The group will focus their engagement on requesting more details from the tech companies on how they monitor and censor "objectionable and extremist content;" their policies on user accounts sharing such content and their investment in safety measures.
So how might Facebook prevent another shooting from going viral?
"We are in the process of contacting other New Zealand and leading global investors, seeking their support for this initiative", Whineray said. He also live-streamed the attack on Facebook, and the video continued to appear elsewhere on social media in the ensuing hours.
"An independent board chair is essential to moving Facebook forward from this mess, and to re-establish trust with Americans and investors alike", said New York City Comptroller Scott M. Stringer speaking past year during the Facebook data breach. To be fair, however, the live was only viewed fewer than 200 times, while the original video was watched 4,000 times overall. In an attempt to explain users' behaviour and alarm triggers, Rosen argued that Facebook may have not accounted for more accurate and specific reasons users could list in their reports. Witness.org works with advocates and dissidents to document human rights abuses, and is advising Facebook on AI and content moderation.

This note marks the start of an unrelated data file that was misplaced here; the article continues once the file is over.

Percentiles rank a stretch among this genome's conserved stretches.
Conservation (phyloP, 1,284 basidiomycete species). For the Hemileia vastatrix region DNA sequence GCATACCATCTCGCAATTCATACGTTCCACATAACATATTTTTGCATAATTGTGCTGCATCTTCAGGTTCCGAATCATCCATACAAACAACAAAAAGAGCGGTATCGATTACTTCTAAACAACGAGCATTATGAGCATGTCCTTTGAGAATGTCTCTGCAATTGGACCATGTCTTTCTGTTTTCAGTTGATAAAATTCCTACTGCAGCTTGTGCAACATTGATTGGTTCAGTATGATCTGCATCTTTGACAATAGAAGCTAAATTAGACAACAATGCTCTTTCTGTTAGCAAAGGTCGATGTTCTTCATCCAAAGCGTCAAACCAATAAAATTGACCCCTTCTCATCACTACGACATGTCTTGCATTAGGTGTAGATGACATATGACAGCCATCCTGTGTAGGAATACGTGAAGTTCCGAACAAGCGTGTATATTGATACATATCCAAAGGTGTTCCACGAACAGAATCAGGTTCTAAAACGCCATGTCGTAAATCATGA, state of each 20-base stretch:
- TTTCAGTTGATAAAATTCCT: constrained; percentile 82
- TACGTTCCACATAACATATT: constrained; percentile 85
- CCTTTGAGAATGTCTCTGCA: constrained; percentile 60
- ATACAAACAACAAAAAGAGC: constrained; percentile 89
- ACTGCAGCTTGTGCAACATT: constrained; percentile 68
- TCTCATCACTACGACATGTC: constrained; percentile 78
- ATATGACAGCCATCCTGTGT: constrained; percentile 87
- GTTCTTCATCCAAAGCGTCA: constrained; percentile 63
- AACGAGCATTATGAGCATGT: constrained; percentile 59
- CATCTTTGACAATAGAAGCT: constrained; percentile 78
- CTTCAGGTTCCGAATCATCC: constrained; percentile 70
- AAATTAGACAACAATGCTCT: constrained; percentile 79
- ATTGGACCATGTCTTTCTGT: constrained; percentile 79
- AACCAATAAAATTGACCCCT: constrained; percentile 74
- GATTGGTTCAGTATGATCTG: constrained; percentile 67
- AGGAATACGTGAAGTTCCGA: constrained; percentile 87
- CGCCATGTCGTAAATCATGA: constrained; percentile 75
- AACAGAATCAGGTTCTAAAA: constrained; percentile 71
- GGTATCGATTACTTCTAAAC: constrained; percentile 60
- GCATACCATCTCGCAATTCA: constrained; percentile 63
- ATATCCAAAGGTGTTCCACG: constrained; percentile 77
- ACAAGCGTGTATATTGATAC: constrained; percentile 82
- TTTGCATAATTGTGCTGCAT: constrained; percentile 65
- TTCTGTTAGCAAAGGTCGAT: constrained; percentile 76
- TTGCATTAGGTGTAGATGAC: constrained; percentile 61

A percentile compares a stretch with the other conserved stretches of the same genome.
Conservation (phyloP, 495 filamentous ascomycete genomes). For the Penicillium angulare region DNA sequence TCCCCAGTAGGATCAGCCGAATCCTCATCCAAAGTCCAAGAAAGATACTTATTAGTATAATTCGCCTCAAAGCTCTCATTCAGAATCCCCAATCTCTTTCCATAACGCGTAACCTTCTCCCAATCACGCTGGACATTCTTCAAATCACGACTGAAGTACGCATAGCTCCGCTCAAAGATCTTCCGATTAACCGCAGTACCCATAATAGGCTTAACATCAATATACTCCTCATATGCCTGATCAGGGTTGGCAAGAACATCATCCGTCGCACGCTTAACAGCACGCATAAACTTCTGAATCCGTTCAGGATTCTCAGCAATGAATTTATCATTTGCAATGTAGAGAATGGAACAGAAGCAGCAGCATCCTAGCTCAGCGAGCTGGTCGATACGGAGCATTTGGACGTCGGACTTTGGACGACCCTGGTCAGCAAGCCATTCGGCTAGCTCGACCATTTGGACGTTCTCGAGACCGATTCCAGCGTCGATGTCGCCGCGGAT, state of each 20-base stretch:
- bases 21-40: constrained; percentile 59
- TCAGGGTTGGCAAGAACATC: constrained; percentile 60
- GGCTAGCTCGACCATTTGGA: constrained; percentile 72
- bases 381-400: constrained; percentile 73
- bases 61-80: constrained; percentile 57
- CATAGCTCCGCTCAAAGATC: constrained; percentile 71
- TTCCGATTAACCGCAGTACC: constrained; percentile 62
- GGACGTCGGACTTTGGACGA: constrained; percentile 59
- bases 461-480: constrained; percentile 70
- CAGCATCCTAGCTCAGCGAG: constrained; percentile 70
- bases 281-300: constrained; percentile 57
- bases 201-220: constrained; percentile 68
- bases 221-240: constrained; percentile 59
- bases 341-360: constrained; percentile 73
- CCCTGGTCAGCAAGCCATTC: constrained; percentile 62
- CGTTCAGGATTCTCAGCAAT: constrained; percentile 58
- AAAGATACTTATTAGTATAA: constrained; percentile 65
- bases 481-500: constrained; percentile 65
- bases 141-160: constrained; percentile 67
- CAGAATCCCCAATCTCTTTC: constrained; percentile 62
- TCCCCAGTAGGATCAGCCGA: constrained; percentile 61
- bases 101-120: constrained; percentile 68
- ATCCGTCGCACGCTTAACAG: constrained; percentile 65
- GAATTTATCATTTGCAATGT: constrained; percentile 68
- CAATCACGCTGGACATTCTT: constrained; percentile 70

Artificial Intelligence systems rely on "training data", in which Facebook and other companies feed their software examples of content to take down.
"Of course we hate it, when bad people, including this attacker. use our service in this way".
It's unclear if the initial report of the shooting came from New Zealand police.
Facebook spokesperson Simon Dilner said it could have done better and it was prepared for regulatory action. Popular financial media site Zerohedge recently became censored in New Zealand, as well as online video site LiveLeak and Reddit-like website 4chan. "The first call we received was at 1:41 p.m. on Friday, and the first armed police unit arrived at the scene at 1:47 p.m., six minutes later".
There are millions of live broadcasts every day.
Rosen said that one issue the company has faced with its A.I. system finds it hard to distinguish between video game footage and real life: "Another challenge is to automatically discern this content from visually similar, innocuous content - for example if thousands of videos from live-streamed video games are flagged by our systems, our reviewers could miss the important real-world videos where we could alert first responders to get help on the ground". "[But] there are millions of Live broadcasts daily, which means a delay would not help address the problem due to the sheer number of videos", Rosen said.